After two years of unemployment, Roy Pearson finally won appointment as an Administrative Law Judge in the District of Colombia. Today he deserves to be fired. In my opinion he should also lose his law license based on irrational behavior unbecoming a public official and excessive use of coercion against a fellow citizen. While I’m not a psychologist, it seems to me that for his own sake a complete psychological evaluation might also be in order.
Not long after his appointment, Judge Pearson went into Custom Cleaners in the District of Columbia and paid $10.50 to have his pants altered. The establishment is owned by Jin Chung, Soo Chung and Ki Chung who legally came to the United States from Korea in 1992. Pearson claims that the alteration job wasn’t finished on time and that he received a pair of pants that belonged to someone else. The Chungs deny this. Pearson demanded $1,150 for a new suit and the Chungs refused.
Pearson decided to sue the Chungs. The suit claimed that Pearson should be paid 10 years of weekend car rentals so that he could patronize another dry cleaning establishment. According to the law suit Pearson also claimed $500,000 in emotional stress over the incident, along with legal fees of $542,000 (of course, he represented himself). Then Pearson claimed that the “Satisfaction Guaranteed” and “Same Day Service” signs displayed at Custom Cleaners were fraudulent, which entitled him to damages of $1,500 per day under D.C. Consumer Law. He multiplied a hypothetical 12 violations by three hypothetical defendants by 1,200 days and sued the Chungs for $65 million which he later reduced to $54 million.
The Chung’s, humble, struggling small business owners, must have been perplexed. This had to be the pair of pants from hell! Harassed by a $54 million law suit filed by Pearson, who is both a lawyer and judge, residing in a new country and overwhelmed by their own legal fees, they finally offered Pearson $12,000 to go away. Twelve thousand bucks is a lot of money in the dry cleaning business, where excessive competition keeps markups low. Pearson refused and continued with his lawsuit. The Chungs must have wondered if this was all a bad dream.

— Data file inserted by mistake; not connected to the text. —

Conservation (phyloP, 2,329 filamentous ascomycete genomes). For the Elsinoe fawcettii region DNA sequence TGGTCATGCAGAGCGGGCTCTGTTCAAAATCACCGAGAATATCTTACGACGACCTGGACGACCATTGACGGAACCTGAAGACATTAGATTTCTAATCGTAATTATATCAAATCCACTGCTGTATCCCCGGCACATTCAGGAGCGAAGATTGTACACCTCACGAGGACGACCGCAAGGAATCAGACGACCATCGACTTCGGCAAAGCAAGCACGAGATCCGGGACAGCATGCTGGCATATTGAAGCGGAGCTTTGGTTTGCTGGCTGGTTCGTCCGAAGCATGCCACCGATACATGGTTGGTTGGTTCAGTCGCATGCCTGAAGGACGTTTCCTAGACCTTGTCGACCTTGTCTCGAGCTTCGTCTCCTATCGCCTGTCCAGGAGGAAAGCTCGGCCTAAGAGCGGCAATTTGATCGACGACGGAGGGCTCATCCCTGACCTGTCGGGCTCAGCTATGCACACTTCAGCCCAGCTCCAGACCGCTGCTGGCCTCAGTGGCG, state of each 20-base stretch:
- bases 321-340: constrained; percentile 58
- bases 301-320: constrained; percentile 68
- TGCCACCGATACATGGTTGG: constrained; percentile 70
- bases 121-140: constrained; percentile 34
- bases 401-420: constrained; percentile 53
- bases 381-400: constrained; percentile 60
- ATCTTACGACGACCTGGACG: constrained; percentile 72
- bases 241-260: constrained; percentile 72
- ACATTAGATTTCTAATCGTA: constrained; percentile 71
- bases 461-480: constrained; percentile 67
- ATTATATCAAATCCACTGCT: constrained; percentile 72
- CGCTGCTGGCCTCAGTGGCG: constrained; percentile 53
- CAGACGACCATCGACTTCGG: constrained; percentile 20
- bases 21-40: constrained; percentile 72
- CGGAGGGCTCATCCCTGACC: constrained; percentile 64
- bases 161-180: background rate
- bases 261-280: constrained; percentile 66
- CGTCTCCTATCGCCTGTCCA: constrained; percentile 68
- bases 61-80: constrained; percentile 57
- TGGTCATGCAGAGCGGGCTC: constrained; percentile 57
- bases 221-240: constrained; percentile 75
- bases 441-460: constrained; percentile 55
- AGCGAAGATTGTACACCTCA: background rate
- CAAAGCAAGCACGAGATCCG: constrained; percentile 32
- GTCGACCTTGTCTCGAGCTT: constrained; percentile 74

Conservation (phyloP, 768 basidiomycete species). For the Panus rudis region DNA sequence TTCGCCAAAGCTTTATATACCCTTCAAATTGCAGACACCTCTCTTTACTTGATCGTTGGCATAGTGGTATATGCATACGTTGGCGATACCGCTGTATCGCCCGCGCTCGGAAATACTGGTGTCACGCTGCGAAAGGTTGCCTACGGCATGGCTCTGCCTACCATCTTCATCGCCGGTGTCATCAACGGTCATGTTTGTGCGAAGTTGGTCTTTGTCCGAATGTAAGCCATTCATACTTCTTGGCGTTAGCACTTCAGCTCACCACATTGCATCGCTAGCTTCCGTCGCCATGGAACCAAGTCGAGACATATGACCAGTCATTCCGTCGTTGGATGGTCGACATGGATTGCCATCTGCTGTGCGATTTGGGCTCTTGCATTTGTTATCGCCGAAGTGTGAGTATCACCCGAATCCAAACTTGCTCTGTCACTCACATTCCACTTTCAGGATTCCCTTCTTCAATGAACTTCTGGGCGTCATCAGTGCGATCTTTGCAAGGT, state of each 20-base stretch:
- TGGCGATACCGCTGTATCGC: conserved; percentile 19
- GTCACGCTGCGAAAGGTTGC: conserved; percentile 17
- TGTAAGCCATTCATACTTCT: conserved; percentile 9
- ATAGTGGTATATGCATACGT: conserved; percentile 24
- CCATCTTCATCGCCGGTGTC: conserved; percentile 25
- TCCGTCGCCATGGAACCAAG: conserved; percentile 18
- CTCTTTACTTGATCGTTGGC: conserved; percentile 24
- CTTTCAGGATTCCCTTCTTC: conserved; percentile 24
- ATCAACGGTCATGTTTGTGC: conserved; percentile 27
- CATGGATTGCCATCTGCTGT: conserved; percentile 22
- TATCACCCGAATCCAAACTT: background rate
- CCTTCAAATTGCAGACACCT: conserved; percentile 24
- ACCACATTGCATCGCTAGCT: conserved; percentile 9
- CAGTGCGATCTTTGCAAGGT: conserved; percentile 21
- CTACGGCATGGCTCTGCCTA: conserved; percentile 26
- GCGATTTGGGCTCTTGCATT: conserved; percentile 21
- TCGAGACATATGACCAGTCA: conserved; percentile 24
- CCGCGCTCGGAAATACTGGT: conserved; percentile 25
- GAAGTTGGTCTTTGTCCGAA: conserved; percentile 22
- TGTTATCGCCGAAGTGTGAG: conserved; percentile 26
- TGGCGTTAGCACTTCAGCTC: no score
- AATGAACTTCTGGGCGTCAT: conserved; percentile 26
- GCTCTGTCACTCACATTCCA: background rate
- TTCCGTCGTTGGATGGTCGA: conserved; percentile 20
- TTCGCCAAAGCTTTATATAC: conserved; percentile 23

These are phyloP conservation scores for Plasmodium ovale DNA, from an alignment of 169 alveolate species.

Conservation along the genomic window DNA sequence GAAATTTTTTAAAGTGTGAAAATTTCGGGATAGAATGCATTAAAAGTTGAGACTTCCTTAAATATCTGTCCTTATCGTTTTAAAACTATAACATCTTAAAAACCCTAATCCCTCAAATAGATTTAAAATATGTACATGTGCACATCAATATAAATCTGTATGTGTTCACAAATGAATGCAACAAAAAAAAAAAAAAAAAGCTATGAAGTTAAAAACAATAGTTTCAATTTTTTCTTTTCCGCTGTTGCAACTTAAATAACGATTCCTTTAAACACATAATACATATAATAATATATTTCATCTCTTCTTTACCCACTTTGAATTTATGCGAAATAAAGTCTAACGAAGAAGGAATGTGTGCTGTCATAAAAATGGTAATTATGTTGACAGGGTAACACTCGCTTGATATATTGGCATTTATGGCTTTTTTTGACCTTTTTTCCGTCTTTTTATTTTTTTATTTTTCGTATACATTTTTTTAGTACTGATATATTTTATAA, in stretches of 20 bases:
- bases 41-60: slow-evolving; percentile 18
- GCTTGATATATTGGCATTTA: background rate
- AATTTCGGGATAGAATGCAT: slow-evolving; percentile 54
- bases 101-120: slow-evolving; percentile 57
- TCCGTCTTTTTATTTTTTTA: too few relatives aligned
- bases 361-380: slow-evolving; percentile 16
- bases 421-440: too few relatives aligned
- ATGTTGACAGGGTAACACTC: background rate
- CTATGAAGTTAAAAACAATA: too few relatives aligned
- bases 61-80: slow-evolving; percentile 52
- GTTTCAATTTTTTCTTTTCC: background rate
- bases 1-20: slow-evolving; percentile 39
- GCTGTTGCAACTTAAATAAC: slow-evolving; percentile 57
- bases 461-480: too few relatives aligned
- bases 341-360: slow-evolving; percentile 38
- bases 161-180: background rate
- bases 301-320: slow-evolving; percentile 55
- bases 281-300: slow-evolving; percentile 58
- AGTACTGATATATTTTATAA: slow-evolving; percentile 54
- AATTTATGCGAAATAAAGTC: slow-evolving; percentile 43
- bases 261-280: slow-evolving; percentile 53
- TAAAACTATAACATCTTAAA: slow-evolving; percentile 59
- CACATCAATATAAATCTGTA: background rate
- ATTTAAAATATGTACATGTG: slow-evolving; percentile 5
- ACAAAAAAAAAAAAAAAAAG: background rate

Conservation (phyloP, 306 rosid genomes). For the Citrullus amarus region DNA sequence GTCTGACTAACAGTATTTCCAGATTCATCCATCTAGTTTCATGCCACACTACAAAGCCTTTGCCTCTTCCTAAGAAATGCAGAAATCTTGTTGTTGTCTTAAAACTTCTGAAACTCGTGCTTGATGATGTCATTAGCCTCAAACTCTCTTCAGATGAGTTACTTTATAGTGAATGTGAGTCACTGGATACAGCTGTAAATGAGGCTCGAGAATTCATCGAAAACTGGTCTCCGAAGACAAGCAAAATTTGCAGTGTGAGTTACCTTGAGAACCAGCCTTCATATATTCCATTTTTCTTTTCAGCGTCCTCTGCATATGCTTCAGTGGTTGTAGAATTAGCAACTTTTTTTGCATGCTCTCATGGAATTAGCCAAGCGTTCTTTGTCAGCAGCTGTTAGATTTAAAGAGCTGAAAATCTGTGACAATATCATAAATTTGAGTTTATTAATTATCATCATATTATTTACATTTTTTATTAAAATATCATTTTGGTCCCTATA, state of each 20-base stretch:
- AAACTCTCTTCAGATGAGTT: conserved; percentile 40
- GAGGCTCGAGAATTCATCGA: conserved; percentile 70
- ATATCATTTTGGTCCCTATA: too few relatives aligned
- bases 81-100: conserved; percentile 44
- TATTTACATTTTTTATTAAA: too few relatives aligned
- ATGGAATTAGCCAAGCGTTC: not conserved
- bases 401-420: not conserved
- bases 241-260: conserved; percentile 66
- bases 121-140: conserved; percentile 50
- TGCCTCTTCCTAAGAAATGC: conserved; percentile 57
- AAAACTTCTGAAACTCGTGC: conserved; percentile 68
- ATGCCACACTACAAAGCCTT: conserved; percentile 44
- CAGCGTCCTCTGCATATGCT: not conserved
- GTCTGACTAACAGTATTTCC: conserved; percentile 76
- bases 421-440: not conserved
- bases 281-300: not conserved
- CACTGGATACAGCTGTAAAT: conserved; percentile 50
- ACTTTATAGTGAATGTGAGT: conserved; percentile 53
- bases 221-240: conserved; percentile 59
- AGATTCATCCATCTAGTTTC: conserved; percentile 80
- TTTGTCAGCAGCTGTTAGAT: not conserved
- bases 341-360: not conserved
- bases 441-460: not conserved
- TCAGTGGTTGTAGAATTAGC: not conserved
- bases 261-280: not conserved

This week, following a two years of legal fees that have drained them financially, the Chung’s had their day in court. After a two day trial, Superior Court Judge Judith Bartnoff dismissed all charges against the Chungs, ruling that Custom Cleaners did not violate the city’s Consumer Protection Act by failing to live up to Pearson’s expectations of the “Satisfaction Guaranteed” sign that appeared in their window. The also court ordered Pearson to pay the court costs of the defendants. Pearson has an opportunity to appeal the ruling and may be forced to pay the Chungs’ legal fees.
From a small business perspective Pearson’s irrational lawsuit demonstrates the potential abuse that the legal system can exact on decent and reasonable human beings. It is doubtful that the Chungs built their business cheating people $10 at a time. Everyone knows that repeated dishonesty on the part of the Chungs would have inevitably cost them their customers and ultimately their livelihood. It is not plausible that the Chungs would want to upset any of their customers. In fact, despite the legal costs and stress incurred by the Chungs during this ordeal, when asked by the Judge if they would accept Pearson as a return customer, they replied, “If he wants to continue to use our services, then yes, we will accept him as a customer.”
Pearson’s lawsuit doesn’t even come close to passing anyone’s reasonable estimate of damages for the alteration of a pair of pants. $54 million for a pair of pants! It is unfortunate that this almost comical case couldn’t have been dismissed prior to causing hard-working new immigrant entrepreneurs such incredible stress and legal fees.
If I were the Judge in this case I would dismiss the suit, make Pearson pay the Chungs’ legal and court costs, plus $100,000 damages for the Chungs anguish, push for his firing as a Judge, attempt to get him stripped of his legal license, and require him to work two weeks in a dry cleaning establishment.
If Pearson isn’t insane, he’s incredibly stupid. Jesse Jackson could have taught Pearson that if he wants to extort millions of dollars from a business he should pick on companies like Toyota, Quaker Oats, or NASCAR. Getting $54 million from the Chungs is like extracting blood from a turnip!